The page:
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I am rapidly losing all hope that Trey's needs will be met within the public school system, or even in the private school system. Most institutions are just not prepared to educate an extremely gifted child.

I can't say that the school isn't trying - he's getting his acceleration test, they've been sending him to 1st grade for supplemental reading, his math worksheets are not the same as his friends. However, he's still 5. He still needs to have outside recess (which he has not been getting at all.) He still needs free time in his day to process what he's learned and make decisions.

I dunno, time for another meeting - and I've contacted a gifted advocacy organization for help. I don't want him to feel that being smart is a burden - although it can be. I don't want him to feel too different, although he is very different from his calendar peers.

I will try some more direct education activities this summer, and then we'll see. I've been resistant to commit to homeschooling, but Trey may not have another option to satisfy his mind and body.

Date: 2013-03-08 06:00 pm (UTC)
From: [identity profile]
maybe stop hoping the school system will address his intellectual needs and do that at home? School is for more than just academic pursuits and he gets good things out of going so why not just do the intellectual challenges at home? Public school just is not equipped, as you have seen, to help kids like him. Let him just get what he can out of school for things other than academics. Khayman had the same problem. We just didn't try for the whole skipping grades thing because (in his case) he was too emotionally immature to really hack being with older kids. He stayed in his grade, did all honors and advanced and whatnot classes whenever possible, slept through most lectures and got great grades without trying but learn a lot about other things.

We tried private schools and for academics some are awesome (Friends school, Horizons) but the discipline tends to be for more self-starters than Khayman was at the time and he took advantage of their lassez-faire attitude. I'm sure most of the really good private schools aren't anywhere near you anyway.

Date: 2013-03-09 04:28 am (UTC)
From: [identity profile]
Well, we did some "enrichment" at home and the end result was to make him more alienated and frustrated. As for socializing, kids his own age are like puppies as far as he's concerned.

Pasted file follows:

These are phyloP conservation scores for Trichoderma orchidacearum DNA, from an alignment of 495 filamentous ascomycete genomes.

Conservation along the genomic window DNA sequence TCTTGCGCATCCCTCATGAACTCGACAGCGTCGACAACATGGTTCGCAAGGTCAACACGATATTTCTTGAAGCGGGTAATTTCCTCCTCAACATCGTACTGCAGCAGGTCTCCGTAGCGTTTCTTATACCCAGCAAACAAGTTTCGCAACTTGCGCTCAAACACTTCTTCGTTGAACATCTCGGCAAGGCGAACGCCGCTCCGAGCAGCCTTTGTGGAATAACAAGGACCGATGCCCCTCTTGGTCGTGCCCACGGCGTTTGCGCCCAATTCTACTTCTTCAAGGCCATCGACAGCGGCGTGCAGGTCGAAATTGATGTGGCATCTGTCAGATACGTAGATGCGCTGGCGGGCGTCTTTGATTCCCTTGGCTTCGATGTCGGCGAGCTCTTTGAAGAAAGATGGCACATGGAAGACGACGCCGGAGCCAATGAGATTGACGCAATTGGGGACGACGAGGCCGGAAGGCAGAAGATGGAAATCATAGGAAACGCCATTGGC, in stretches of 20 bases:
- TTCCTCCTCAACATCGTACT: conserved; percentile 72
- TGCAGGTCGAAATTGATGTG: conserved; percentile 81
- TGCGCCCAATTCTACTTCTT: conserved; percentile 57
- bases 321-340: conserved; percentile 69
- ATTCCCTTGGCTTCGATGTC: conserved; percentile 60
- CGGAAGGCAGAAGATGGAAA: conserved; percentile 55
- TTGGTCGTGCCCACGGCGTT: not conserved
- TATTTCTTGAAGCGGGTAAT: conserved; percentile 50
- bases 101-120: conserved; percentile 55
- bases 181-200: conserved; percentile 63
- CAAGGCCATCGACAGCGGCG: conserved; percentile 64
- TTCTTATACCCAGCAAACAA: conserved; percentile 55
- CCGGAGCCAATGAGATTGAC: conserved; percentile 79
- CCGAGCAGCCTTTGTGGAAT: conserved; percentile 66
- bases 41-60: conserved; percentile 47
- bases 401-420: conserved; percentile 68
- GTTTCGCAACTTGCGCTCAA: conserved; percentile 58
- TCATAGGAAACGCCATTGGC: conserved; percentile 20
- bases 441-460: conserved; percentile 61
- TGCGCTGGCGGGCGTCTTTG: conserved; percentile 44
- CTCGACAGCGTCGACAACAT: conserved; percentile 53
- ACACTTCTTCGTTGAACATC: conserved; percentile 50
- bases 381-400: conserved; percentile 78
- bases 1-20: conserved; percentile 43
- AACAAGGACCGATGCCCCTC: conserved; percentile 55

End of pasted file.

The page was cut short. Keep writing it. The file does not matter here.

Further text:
I know that all but a very few educational institutions are prepared to adequately educate a child who is not on the neat parabola of the central bell curve. But I have recent;y discovered 2 things a) I set the bar for average waaaaaaay too high. b) I underestimated Trey quite a bit as well.

Trey is more than ready to handle being in the second grade next year emotionally - but I don't know if that will be enough.

I am frustrated that we live in one of the top performing elementary districts inside of one of the top performing areas in the entire fucking state and they behave as if they've never encountered a gifted child before. I am frustrated that his needs are not being met and that I'm not sure how to get them met. I am frustrated about the overwhelming wall of "FWP" blow off that I get when I express concern for him.

Trey is starting to experience behaviour problems at school and depression at home. Yes, there are some things that he loves about school - the bus, chess club and recess. And those joys are no longer enough to stave off the crushing boredom and increasing alienation from his classmates. After talking with him about the testing which was supposed to cover not only his IQ and emotional readiness but also find the limits of his knowledge. The test was not ambitious enough to find his limits. He's upset about that - he was looking forward to being given something he couldn't do in five seconds.

I'm rambling and incoherent, I know. I just don't want my child to feel bad about who he is. I know that I have the academic and intellectual capacity to educate him, but I don't know if I have the patience to wear ONE MORE HAT!

SJ will likely be fine. She is a little more punk rock than her brother, and less concerned with what other people think of her. However, the transition from Montessori to regular classroom might not work out for her.


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